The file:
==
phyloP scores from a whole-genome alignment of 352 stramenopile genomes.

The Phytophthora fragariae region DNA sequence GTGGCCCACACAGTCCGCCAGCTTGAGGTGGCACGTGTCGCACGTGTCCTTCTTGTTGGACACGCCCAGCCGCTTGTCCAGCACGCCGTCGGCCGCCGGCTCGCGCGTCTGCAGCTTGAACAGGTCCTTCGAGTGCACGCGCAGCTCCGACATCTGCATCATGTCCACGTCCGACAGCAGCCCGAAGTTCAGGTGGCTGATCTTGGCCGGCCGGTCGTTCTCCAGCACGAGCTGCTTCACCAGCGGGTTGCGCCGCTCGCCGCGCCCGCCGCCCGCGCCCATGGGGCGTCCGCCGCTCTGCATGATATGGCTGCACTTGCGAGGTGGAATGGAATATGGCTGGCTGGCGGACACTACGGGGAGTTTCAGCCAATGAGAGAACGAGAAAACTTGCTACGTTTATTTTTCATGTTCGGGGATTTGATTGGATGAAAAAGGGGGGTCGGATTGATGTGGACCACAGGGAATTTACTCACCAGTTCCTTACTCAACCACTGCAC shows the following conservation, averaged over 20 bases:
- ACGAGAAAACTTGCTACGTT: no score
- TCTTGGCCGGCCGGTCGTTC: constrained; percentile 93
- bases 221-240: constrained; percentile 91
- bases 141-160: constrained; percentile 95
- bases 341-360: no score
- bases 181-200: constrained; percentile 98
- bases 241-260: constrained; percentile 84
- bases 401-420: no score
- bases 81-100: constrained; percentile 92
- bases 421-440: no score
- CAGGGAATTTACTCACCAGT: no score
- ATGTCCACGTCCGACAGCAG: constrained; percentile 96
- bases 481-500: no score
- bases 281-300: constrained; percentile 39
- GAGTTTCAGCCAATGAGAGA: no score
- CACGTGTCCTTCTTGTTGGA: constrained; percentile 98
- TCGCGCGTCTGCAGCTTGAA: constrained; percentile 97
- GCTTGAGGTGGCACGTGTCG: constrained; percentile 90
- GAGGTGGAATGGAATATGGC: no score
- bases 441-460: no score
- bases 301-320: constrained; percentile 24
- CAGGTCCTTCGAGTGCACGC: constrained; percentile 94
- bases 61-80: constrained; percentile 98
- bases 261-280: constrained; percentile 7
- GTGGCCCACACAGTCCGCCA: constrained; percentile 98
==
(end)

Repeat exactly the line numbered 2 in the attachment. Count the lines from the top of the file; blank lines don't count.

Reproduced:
The Phytophthora fragariae region DNA sequence GTGGCCCACACAGTCCGCCAGCTTGAGGTGGCACGTGTCGCACGTGTCCTTCTTGTTGGACACGCCCAGCCGCTTGTCCAGCACGCCGTCGGCCGCCGGCTCGCGCGTCTGCAGCTTGAACAGGTCCTTCGAGTGCACGCGCAGCTCCGACATCTGCATCATGTCCACGTCCGACAGCAGCCCGAAGTTCAGGTGGCTGATCTTGGCCGGCCGGTCGTTCTCCAGCACGAGCTGCTTCACCAGCGGGTTGCGCCGCTCGCCGCGCCCGCCGCCCGCGCCCATGGGGCGTCCGCCGCTCTGCATGATATGGCTGCACTTGCGAGGTGGAATGGAATATGGCTGGCTGGCGGACACTACGGGGAGTTTCAGCCAATGAGAGAACGAGAAAACTTGCTACGTTTATTTTTCATGTTCGGGGATTTGATTGGATGAAAAAGGGGGGTCGGATTGATGTGGACCACAGGGAATTTACTCACCAGTTCCTTACTCAACCACTGCAC shows the following conservation, averaged over 20 bases: